For example, in the editor that I use (ed4w with VHDL extension), I
can type in "ca<esc>", and it comes back with:

case  is
    when        =>
    when others =>
end case;

This saves you a lot of typing and helps you up the learning curve.
It also makes it easier to enforce a coding standard.

I believe the FAQ lists a number of editors that support VHDL.

Regards,
Allan.
Article: 18970
Subject: Re: VHDL vs. schematic entry
From: "Austin Franklin" <austin@darkr99m.com>
Date: 23 Nov 1999 03:57:54 GMT
Links: << >>  << T >>  << A >>
> IMO, you missed the main advantage of VHDL.  It's a hardware
> description language.  You can make very detailed self checking
> testbenches, using all sorts of constructs (some of which aren't even
> sythesisable (like file I/O and floating point arithmetic)).
> I typically find that I end up with about the same number of lines of
> code in the test bench and the chip.

But that has nothing to do with what the original design was done in.  I
completely agree, HDL (Verilog or VHDL and C) make a very powerful
simulation environment.  We have used HDL test benches for years and years
to test our FPGA designs (and ASIC designs), but do most of the FPGA logic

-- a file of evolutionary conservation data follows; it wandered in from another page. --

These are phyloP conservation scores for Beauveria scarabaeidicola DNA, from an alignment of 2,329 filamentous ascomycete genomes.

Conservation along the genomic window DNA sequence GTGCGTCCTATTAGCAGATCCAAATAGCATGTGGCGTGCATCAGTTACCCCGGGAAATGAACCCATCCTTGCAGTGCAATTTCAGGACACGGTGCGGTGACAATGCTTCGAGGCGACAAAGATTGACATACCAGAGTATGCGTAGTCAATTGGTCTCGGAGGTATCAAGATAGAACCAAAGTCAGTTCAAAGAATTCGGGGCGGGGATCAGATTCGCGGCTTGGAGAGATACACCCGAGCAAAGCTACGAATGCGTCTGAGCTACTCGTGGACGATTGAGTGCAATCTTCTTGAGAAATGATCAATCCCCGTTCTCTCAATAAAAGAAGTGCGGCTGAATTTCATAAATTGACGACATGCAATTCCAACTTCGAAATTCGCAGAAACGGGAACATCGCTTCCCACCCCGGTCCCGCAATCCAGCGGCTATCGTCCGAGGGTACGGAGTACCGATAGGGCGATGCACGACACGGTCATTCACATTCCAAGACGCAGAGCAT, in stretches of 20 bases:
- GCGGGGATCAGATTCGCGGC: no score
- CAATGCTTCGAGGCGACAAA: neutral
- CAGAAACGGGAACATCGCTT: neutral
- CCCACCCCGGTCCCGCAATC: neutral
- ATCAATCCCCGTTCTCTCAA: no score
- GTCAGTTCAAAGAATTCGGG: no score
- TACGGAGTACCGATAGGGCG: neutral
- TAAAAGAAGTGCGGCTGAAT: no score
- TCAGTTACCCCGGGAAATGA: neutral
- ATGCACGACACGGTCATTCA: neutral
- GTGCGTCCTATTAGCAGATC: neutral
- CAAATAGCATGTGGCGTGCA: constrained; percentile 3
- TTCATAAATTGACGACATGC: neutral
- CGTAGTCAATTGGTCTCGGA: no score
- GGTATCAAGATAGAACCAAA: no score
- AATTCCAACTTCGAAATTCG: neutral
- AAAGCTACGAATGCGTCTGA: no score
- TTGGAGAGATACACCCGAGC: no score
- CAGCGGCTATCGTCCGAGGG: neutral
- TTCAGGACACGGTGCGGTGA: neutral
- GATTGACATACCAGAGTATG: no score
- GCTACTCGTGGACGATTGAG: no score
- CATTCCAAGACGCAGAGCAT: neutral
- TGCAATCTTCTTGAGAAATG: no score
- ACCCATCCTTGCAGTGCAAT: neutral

in schematic.

You hit on one very important point, why the testbench in an HDL works so
well, it isn't synthesized.  Though the HDL compilers have improved a lot,
they still have failings when you need to control how the logic gets mapped
and placed, which a lot of high speed, complex or 'full' designs require.

The use of an HDL is analogous to the use of C code...one can write really
bad (inefficient) C code, but because the processors are SO fast today, the
inefficiency is masked.  Same with FPGAs.  The general theme is 'well, just
use a faster part'.  That works in some cases, but a lot of times, you
could just to it right, and save hundreds of thousands of $$ in part costs,
and fighting with making timing etc. if one just took the time to learn the
architecture, placed some key elements (mostly data path), built the logic
so it took advantage of the architecture, and spec'd the timing accurately.

One can do a bad job with schematics too ;-)




Article: 18971
Subject: Re: implementing TCP/IP on PLD
From: "Joseph C. Su" <sujosep@sympatico.ca>
Date: Tue, 23 Nov 1999 04:22:32 GMT